Agnchealy bravely defended the price of a menu that would put most fad diets to shame and single-handedly disprove the theory behind the Atkin's diet. "The ingredients are hard to obtain," she says, drawing a muffled chortle from my normally cheerful but obviously traumatized translator, who was confronted by the set menu despite pleas not to be made to see it and has now assumed a precarious position atop the railing in an effort to be as far away from the business as possible.

After all, the Khmer Rouge managed to feed the country with it for years, the management reason. "Yes, a few Cambodians have come here and cried," an unabashed Agnchealy says, eying my translator nervously and divining his mood perfectly. But as far as authenticity, one young waitress confides later, they don't actually put the leaves IN the food—if these people actually tried the food, it wouldn't taste as authentic as it looked. The implication is obvious. They should just get over it and allow their misery to be marketed, as far as she is concerned.

The entire experience is made even more chilling by an insistent and apparently authentic Khmer Rouge dirge being cranked out over the restaurant sound system. "Trouble music," my translator whispers with a shudder. Music he remembers from the evening after his father's execution, he says later. 

Restaurant ratings are hard to give for something as creative as this place. The Ministry of Tourism was going to attempt to do that before the placed was quickly and discreetly closed, which management had said did not worry them. What could be better than a business highlighting exactly what Cambodia is most famous for, after all? Their own, homegrown Ultra-Maoists, who took the concept of Oliver Twist into a new dimension. Who could stamp on entrepreneurship such as this? Come and get fleeced for a starvation meal in a miserable setting before being set upon by a monkey on the way downstairs for a foot massage, where you can reflect on your miserable day. Ten out of 10 for imagination, 10 out of 10 for enraging sensibilities, eight out of 10 for presentation (the waitresses could do with Khmer Rouge bobs and they are a little too, well, happy, all things considered).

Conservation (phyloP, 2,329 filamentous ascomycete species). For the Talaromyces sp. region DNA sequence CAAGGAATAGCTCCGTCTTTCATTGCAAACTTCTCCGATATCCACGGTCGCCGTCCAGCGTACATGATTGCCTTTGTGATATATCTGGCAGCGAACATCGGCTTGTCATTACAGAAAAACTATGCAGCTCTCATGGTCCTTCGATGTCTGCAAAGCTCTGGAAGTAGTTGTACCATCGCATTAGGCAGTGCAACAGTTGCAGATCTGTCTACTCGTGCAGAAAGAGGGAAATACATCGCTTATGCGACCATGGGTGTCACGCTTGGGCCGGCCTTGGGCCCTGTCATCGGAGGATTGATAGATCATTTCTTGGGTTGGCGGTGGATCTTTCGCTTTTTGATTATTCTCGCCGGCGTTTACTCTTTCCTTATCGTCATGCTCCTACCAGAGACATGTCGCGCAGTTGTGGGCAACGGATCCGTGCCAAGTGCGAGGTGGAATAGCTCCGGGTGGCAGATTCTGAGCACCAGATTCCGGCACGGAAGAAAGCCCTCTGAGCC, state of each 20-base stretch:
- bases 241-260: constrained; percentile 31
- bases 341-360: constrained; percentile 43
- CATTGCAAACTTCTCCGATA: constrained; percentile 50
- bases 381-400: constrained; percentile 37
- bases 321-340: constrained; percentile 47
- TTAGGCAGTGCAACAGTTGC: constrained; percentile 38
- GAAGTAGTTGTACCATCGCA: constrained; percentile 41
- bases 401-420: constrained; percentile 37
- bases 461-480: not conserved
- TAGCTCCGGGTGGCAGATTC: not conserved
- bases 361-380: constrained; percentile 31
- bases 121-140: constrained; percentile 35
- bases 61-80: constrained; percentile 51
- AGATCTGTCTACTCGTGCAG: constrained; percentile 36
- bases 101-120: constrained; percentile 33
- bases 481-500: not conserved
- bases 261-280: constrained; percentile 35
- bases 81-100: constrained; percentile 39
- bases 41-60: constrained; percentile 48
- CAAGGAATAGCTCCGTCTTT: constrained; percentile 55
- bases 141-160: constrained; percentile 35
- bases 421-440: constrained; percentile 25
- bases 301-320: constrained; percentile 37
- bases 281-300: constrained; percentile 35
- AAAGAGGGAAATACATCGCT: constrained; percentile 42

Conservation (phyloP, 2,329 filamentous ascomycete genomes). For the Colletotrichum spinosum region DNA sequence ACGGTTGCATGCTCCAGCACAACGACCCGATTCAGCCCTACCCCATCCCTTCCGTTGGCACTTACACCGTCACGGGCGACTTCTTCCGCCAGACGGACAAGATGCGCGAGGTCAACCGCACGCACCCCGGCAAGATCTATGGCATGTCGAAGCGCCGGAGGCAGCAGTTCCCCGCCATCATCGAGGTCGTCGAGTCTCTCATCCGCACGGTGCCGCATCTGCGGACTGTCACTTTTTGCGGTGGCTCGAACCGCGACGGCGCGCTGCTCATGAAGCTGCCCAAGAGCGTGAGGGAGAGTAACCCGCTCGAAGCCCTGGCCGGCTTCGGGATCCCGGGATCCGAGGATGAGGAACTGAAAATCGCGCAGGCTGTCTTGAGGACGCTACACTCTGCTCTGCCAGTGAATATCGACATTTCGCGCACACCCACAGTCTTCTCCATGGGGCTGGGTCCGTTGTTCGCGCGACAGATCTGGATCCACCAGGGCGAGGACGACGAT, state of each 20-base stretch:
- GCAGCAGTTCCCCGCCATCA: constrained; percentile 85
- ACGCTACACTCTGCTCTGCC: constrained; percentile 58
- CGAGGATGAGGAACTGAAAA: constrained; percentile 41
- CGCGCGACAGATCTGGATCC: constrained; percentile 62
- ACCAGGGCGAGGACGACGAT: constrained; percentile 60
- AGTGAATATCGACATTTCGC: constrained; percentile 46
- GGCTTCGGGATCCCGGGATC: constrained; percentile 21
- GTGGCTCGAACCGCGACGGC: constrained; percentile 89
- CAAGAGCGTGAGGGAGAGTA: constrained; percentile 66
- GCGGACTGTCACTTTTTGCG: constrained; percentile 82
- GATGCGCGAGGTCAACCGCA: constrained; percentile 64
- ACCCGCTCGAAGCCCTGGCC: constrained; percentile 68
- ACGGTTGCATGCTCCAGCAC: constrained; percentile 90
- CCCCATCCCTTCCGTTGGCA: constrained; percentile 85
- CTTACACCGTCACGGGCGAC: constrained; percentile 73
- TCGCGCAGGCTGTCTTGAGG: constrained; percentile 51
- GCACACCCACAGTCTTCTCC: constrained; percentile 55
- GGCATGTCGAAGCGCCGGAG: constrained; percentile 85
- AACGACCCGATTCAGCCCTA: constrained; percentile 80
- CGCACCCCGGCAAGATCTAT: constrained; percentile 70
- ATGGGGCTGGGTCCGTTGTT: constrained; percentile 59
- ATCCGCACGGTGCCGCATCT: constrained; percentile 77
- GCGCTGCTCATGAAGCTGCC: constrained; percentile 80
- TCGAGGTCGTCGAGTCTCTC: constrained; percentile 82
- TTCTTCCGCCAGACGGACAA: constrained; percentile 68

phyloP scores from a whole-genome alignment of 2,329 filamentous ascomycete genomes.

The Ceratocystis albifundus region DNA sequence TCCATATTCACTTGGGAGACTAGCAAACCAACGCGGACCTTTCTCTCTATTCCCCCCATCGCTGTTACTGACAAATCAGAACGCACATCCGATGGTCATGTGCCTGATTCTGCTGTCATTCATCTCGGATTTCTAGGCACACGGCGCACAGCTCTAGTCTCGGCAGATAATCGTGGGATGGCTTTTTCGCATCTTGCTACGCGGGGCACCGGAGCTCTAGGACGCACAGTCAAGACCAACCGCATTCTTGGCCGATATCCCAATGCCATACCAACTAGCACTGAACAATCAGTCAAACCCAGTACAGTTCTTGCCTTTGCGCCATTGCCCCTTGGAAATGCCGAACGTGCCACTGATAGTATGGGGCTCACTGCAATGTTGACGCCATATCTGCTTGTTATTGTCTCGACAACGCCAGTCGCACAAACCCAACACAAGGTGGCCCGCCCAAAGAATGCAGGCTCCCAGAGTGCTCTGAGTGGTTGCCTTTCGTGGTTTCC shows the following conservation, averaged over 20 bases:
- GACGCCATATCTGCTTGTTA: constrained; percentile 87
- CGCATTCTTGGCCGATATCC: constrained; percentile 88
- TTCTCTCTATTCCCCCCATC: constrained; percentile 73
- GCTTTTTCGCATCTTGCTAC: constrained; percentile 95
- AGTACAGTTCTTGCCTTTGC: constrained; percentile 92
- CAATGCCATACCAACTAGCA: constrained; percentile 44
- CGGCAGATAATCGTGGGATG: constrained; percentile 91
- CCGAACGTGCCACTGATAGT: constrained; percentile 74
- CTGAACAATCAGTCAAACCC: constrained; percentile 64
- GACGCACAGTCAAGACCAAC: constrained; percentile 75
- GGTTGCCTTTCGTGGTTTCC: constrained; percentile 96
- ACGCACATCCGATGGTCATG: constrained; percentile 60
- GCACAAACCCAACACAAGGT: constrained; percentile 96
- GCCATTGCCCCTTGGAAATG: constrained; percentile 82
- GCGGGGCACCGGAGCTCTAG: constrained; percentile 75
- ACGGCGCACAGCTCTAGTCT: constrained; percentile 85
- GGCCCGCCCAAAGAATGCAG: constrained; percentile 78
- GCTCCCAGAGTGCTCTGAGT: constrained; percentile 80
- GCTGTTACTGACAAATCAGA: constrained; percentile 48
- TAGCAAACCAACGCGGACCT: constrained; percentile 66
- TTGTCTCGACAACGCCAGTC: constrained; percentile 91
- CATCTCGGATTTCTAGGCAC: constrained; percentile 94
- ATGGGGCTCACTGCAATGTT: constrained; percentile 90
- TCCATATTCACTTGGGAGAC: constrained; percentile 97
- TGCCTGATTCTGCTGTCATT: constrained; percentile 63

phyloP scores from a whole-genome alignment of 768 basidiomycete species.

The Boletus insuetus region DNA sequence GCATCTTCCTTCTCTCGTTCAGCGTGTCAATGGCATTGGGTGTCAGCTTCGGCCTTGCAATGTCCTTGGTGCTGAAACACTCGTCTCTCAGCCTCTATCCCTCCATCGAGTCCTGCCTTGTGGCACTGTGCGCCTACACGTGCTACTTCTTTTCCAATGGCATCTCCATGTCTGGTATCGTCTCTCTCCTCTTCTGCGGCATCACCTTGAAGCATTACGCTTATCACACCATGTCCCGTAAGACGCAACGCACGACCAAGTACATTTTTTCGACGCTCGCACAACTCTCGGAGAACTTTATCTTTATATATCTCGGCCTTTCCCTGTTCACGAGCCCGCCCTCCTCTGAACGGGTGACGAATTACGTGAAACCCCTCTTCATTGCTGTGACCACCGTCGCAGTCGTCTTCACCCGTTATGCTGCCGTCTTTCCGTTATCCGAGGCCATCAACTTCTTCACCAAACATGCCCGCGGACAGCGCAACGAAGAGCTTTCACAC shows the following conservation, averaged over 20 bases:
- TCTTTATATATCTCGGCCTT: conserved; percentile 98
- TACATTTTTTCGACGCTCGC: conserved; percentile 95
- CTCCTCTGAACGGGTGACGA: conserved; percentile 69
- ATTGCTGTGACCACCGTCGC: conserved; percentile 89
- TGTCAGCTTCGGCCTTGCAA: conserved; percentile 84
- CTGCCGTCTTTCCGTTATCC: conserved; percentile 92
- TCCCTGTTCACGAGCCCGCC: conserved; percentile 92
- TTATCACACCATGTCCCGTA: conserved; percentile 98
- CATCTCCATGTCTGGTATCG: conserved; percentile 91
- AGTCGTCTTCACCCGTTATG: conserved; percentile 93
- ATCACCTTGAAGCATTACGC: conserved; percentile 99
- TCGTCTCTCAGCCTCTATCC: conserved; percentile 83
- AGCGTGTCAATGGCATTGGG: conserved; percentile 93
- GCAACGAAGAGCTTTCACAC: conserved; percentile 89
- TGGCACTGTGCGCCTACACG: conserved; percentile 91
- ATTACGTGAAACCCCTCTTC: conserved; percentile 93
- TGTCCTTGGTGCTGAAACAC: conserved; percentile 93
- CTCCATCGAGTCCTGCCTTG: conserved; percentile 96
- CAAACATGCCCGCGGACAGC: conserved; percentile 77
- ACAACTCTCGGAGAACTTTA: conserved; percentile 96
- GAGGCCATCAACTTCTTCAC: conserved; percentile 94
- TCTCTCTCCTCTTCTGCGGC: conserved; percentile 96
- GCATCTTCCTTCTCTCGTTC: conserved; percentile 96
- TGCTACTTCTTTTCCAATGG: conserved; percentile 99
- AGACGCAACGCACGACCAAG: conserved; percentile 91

Perhaps a floor show would improve the atmosphere; you know, some little unheralded comedy act where random guests are pulled away from their tables for self-criticism sessions in front of their horrified friends before a handily placed farming implement is ripped from the wall and they are led out the back with the promise of a free "holiday" to reward them for their confessions.

Maybe theme rooms, where your waiter for the night appears dressed as a colorful figure from the period. What could make a traveler smile more than an espresso delivered by Pol Pot or a gruel encore dished out by a limping Ta Mok look alike? The thought of what sort of international outcry would follow if a theme restaurant featuring waiters decked out in Gestapo uniforms opened across the road from Auschwitz sends a shudder down my spine, and I make a weak attempt with myself to laugh this travesty off inside my head than put it into horrifying perspective. Elvis impersonators are a dime a dozen. Maybe it's about time some more contemporary historical figures got a look-in, I tell myself. It doesn't work. I know too many Cambodians who are still crying.

The place was closed the day after it featured in a Cambodia Daily frontpage story and was subsequently bombarded with foreign journalists and wires. Management expects to iron out problems with the authorities. The authorities might have other ideas.

On that day, the last day the restaurant opened its doors, my translator and I finish our visit, walk outside and climb back in the car. I am speechless. I don't dare look at my translator's face. And then as he starts the car and we pull away into the street, I hear him gently beginning to sob. "I never wanted to see that food again," he says. It is obvious then, once again, that for those who lived through the Khmer Rouge, the wounds are still fresh. It is too early to use as a setting for dinner and drinks, at least just yet.

Specific comments regarding this column should be directed to Bronwyn Sloan.